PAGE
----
The National Oceanic and Atmospheric Administration announced plans on June 25, 2021, to move its geostationary weather satellite, which is scheduled to launch in December, into an operational role “as soon as possible.”
This advances the previous GOES-T flyout and operational status schedule by a whopping 4 years. No word as of yet for GOES 17’s fate. It is assumed that it could be placed in on-orbit storage in a “central” location in geostationary orbit and called into service as needed as a backup, like GOES-15, or during complex weather conditions like hurricane and tropical storms seasons.
NOAA’s GOES-T will replace GOES-17 as the new satellite in the GOES-West position, following its scheduled liftoff (which is scheduled for December 7th, 2021) from Cape Canaveral, Fla., top NOAA officials announced June 24th, in an announcement posted on the NOAA- National Environmental Satellite, Data, and Information Service (NESDIS) website.
The decision to place GOES-T into operational service as soon as possible after launch is a result of the blockage in the loop heat pipe of the Advanced Baseline Imager (ABI), the key instrument on GOES-17. The LHP issue was overcome by engineers, and GOES-17 was able to deliver 98% of it’s intended data.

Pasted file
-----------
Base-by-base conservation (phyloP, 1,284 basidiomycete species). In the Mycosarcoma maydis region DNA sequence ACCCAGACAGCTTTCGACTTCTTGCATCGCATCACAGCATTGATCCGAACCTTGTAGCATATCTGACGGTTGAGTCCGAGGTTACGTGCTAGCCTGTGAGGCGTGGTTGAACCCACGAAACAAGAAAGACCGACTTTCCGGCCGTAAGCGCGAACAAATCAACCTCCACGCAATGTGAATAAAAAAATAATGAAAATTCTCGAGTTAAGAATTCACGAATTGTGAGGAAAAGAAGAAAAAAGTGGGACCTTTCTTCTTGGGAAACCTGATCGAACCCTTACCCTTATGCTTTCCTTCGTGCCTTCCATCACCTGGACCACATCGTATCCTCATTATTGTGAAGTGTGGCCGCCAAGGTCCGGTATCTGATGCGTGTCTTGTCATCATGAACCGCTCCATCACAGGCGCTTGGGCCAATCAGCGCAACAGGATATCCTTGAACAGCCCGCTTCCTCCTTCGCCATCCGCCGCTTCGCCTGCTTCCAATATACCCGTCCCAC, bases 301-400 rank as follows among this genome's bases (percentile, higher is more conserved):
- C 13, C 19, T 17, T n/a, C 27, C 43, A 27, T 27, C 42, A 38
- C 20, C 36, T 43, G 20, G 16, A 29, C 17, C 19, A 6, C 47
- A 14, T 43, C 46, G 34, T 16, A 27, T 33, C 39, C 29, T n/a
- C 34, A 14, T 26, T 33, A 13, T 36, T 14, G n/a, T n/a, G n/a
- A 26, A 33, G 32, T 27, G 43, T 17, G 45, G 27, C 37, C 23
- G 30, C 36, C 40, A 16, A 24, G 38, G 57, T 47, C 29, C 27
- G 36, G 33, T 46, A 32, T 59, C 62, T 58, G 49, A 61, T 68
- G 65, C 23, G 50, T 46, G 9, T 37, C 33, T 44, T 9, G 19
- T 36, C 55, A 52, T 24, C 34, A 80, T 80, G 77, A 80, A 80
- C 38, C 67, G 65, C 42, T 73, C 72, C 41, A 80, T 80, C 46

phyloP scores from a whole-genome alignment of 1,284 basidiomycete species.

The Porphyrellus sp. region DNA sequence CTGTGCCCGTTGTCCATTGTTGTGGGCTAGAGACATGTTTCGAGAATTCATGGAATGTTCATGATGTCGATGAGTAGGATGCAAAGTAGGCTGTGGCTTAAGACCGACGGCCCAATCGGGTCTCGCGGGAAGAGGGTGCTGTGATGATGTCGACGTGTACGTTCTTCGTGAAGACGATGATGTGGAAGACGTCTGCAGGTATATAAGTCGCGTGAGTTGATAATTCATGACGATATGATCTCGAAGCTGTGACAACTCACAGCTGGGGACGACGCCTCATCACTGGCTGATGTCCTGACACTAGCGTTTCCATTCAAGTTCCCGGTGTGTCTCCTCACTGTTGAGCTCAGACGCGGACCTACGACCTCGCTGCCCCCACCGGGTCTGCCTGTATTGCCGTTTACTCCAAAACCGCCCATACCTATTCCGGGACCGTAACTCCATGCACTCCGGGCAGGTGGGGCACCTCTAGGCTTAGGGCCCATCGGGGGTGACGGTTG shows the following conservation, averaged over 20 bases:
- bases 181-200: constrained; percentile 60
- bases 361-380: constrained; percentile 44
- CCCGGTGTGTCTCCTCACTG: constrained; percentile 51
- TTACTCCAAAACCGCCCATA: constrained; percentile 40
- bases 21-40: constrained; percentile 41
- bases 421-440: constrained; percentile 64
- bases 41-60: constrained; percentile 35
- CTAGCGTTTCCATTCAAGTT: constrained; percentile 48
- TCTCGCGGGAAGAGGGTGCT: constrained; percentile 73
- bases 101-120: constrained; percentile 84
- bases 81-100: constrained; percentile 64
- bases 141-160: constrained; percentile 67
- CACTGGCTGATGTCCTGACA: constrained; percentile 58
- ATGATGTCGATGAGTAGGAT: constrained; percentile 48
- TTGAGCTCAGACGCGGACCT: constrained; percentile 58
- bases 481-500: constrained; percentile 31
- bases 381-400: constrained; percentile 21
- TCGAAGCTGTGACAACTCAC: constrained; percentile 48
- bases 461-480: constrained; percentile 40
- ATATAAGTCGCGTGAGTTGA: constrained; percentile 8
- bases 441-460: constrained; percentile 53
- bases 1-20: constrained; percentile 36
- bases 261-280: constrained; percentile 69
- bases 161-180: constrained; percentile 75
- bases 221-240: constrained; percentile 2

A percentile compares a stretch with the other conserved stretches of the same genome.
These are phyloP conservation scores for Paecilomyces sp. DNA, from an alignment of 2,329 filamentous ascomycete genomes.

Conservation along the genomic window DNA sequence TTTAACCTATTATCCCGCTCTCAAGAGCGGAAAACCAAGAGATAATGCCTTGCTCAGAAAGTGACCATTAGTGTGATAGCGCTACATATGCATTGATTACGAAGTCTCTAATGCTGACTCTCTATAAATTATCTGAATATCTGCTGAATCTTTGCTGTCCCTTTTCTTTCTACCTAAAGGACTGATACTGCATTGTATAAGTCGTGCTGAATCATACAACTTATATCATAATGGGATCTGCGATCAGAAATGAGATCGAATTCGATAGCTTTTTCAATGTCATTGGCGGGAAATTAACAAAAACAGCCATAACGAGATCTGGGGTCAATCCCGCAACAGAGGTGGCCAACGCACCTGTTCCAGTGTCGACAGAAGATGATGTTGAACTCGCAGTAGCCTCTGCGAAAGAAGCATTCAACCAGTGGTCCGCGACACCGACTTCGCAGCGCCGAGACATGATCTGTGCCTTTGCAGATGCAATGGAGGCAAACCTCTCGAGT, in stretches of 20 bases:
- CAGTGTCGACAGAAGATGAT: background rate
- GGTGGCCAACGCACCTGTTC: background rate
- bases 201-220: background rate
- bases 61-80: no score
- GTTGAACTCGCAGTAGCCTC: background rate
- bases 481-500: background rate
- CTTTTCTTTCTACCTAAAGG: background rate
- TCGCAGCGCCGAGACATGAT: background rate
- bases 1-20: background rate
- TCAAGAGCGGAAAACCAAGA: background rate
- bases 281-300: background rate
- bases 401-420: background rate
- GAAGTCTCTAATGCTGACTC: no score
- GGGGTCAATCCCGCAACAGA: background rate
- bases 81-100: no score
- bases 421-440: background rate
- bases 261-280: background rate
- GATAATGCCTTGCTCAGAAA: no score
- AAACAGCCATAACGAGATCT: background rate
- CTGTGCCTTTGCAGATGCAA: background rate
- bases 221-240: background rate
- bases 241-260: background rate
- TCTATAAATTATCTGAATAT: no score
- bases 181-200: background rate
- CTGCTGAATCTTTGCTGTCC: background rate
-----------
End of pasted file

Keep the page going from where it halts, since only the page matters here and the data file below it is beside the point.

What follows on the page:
GOES-T, which is the third satellite in NOAA’s advanced GOES-R series, will be renamed GOES-18 following a successful two-week post-launch checkout phase. Once operational and in service, it will work in tandem with GOES-16, which operates in the GOES East position.
GOES-T completed critical testing in March of 2021 and is slated for launch on December 7th, 2021.
Launch time: 2140 GMT (4:40 p.m. EST)
Launch site: SLC-41, Cape Canaveral Space Force Station, Florida
A United Launch Alliance Atlas 5 rocket will launch GOES-T, the third next-generation geostationary weather satellite for NASA and NOAA. GOES-T will orbit 22,300 miles above the equator to monitor weather conditions across the United States. The rocket will fly in the 541 vehicle configuration with a five-meter fairing, four solid rocket boosters and a single-engine Centaur upper stage.